I’m happy to announce the release of the
ts-bridge library. It’s a type generator that lets you call PureScript code from TypeScript. I’ve been interested in this topic since a while and tried several approaches along the way. I was faced with this problem first when I was working on a project that was a hybrid of PureScript and TypeScript. In this case TypeScript React was used for rendering the views and the whole state machine logic was written in PureScript. So we needed a solution for smooth interoperability between the languages. Another usecase would be to integrate PureScript gradually into an existing TypeScript codebase.
Hope it’s helpful to increase the adoption of PureScript, any kind of feedback welcome!
The library is very good and useful. I have come across some of your source code( Types.purs), and I have a few observations that might be helpful:
1.- Instead of using unsafeRegex, I suggest using fromJust to handle Nothing in a more explicit way, to avoid runtime exceptions:
import Data.Maybe (fromJust)
pursModuleNameRegex :: Regex
pursModuleNameRegex = fromJust $ regex "^([A-Z][A-Za-z0-9_]*)(\\.[A-Z][A-Za-z0-9_]*)*$" noFlags
2.- Instead of using a wildcard, I suggest using a named argument to make the code more clear. Here’s an example:
printError :: AppError -> Doc
printError err = case err of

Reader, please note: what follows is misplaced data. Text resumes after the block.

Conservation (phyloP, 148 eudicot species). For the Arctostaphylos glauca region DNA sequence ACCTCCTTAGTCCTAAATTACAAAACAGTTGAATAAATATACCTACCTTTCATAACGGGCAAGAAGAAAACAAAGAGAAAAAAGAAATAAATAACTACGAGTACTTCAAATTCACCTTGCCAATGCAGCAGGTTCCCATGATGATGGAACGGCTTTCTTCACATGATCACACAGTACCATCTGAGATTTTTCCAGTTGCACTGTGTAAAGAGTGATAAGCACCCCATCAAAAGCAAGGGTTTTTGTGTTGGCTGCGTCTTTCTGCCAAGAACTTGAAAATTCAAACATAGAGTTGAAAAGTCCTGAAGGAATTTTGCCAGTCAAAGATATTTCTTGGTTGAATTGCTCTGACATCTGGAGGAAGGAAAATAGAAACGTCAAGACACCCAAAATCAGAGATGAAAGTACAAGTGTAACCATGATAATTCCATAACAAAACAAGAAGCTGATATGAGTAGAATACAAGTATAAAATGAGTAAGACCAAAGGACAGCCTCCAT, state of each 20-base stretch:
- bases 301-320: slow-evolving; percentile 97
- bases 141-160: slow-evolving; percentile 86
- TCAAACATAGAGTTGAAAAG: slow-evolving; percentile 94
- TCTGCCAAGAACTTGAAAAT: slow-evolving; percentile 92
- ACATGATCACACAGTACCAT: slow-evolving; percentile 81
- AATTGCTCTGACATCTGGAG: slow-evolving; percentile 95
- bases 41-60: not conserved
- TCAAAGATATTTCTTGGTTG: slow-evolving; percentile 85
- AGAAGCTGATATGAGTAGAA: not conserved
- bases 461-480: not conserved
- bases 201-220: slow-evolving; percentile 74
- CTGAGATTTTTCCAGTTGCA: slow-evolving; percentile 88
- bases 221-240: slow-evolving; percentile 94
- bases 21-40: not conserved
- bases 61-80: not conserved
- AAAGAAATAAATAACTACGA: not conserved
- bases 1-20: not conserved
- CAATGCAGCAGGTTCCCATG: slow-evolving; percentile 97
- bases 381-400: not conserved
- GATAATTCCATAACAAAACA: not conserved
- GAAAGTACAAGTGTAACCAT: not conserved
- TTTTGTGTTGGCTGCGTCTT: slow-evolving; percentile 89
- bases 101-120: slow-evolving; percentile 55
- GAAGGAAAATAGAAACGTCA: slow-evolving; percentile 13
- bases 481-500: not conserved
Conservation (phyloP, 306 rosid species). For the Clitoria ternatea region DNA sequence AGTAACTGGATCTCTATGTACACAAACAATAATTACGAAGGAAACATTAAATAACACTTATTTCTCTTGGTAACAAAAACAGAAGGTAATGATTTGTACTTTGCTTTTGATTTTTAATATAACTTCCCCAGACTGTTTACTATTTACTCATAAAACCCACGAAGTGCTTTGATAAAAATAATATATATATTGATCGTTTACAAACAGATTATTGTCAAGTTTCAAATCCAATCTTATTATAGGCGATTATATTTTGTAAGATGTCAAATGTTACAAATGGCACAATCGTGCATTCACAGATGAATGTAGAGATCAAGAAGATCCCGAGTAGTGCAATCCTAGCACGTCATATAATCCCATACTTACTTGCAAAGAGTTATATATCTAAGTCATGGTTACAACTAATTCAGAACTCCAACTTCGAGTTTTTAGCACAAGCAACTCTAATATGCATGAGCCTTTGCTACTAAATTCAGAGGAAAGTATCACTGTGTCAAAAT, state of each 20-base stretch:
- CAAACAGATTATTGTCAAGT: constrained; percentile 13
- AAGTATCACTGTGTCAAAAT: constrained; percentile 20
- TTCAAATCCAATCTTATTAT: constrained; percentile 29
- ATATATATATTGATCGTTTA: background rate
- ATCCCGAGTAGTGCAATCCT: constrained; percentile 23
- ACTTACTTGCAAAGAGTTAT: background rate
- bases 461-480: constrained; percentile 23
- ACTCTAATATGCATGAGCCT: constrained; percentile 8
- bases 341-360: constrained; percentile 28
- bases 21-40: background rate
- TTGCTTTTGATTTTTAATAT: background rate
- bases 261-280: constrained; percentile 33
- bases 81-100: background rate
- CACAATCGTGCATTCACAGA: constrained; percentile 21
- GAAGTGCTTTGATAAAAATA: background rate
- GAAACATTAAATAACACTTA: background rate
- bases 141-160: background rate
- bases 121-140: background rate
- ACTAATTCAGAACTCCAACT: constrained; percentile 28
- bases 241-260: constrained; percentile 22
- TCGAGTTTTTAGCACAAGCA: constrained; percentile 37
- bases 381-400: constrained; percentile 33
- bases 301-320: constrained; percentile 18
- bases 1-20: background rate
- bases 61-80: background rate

3.- In Typescript, undefined is not a reserved word. Therefore, I would remove it.
4.- To improve code readability, I suggest simplifying conditional checks in mkName by using String.startsWith and String.contains from the Data.String module.
Congrats for the excellent job!
Hi @pepitoscrespo !
Thanks for your feedback! Let me respond to the points one by one…
This use of
unsafeRegex is intentional. If the regex is wrong it’s not a user error, but a developer error. One that I cannot easily capture statically. So I want it to throw an exception as soon as possible. Change the regex to something invalid and the test suite does not succeed anymore. The code that you provide does not compile (
regex returns an
I think that’s a matter of style. In my view it’s very clear in this case due to the type signature.
That’s a good point! I actually added it manually to the end of the reserved words list that I copied from somewhere. Maybe I will remove it in a future release. I think it does not harm too much.
I’m not sure If I understand correctly what you propose here. Keep in mind that I need to check each character against a regex, don’t know how
startsWith would help here.
If you have concrete suggestions, you can always create a GH issue and/or a PR and we can discuss it there in detail!
Thank you for your answer, and again for your excellent library. Yes, the code should handle an Either, not Just. Then, I would do:
tsNameRegexRest :: Regex
tsNameRegexRest = fromEither (error "Invalid regex for tsNameRegexRest") $ regex "[A-Za-z0-9_$]*" noFlags
But if you say that your suite catches the stuff and doesn’t leak to runtime, then it would be okay as you have done.